I find it hard to believe the notion that planned growth controls led to the housing bubble. The places hit hardest by the housing bubble burst were places like Phoenix and Florida where growth controls were barely present in a meaningful sense and speculative development ballooned. Much of the reason why housing prices swung so rapidly in areas like California is that the speculative markets drove up housing costs to unrealistic heights, despite there being many excellent reasons for growth controls (environmental protection, water management, etc.).

Housing prices and affordability are not the be all end all of urban planning and design. Other factors are equally important. I feel that O'Toole is looking at the issue somewhat myopically and is not considering that while growth management can drive up prices it usually also adds real value to the communities at the same time by promoting higher density development and protecting open space.

I think the author's argument that growth management policies caused the housing bubble is pretty out there. Not to mention the fact that as Justin said, the author is not attacking other kinds of land use regulation. It seems that any sort of regulation would be bad, given his line of thinking. I also agree with Michelle's point that the sub prime lending practices have a lot more to do with our housing issues than growth management policies.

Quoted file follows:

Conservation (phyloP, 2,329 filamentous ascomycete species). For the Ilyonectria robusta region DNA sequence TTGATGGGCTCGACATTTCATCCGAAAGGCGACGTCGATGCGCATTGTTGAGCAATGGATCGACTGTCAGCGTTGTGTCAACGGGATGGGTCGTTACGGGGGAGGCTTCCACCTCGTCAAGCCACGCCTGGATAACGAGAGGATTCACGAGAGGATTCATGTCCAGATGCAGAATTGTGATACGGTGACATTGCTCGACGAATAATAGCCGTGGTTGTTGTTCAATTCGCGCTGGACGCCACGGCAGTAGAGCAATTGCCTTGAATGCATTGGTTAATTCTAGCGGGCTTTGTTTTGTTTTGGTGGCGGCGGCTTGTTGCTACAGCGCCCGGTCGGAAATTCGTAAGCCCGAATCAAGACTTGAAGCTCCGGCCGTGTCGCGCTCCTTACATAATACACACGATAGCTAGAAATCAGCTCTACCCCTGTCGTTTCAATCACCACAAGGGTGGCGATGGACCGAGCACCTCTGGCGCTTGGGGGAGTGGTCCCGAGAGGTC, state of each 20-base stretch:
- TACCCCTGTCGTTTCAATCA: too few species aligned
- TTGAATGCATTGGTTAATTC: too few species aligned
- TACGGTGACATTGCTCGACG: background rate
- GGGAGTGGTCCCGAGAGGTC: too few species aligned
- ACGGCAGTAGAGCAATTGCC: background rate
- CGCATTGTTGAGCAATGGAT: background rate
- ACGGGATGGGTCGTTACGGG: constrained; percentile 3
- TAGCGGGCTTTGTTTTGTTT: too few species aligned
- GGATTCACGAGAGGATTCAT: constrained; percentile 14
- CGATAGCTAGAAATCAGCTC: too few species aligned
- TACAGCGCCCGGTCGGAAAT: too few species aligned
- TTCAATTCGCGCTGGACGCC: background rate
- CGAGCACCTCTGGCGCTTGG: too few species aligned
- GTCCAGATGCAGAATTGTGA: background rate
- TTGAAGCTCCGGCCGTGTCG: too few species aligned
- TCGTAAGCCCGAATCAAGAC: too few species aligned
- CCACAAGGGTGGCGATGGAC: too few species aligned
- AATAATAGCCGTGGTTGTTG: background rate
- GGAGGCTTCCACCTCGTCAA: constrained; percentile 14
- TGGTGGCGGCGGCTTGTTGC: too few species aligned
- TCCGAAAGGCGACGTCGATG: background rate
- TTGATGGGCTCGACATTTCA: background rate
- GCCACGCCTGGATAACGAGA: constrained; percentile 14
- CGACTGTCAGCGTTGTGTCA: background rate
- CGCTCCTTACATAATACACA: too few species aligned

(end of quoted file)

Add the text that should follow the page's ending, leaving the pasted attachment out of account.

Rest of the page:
Brad's point about Arizona not having growth management restrictions and still experiencing severe drops and protracted selling time/foreclosures in housing. Maybe this occurred precisely because of a lack of housing growth management. Housing development in Phoenix has run roughshod over the rare desert green space, paving it over into oblivion. Why would it have been a bad thing to have growth management in these areas, even if it resulted in higher priced housing? Housing in close proximity to rare and irreplaceable natural resources has always yielded higher priced real estate, whether is it lake shore, mountains or desert.

The second thing about Arizona, Phoenix, in particular, is the short-sighted type of housing that was constructed. Plenty of real estate sitting around on the market consists of condos and townhouses in senior citizen restrictive complexes. This is not what baby-boomers are said to be after for retirement (to the degree that WWII retirees desired). Boomers may be headed UP North, or to amenity-rich areas that aren't necessarily in Florida, Arizona or Nevada. Powerful developers are the cause in Arizona, with weak planning and little growth management.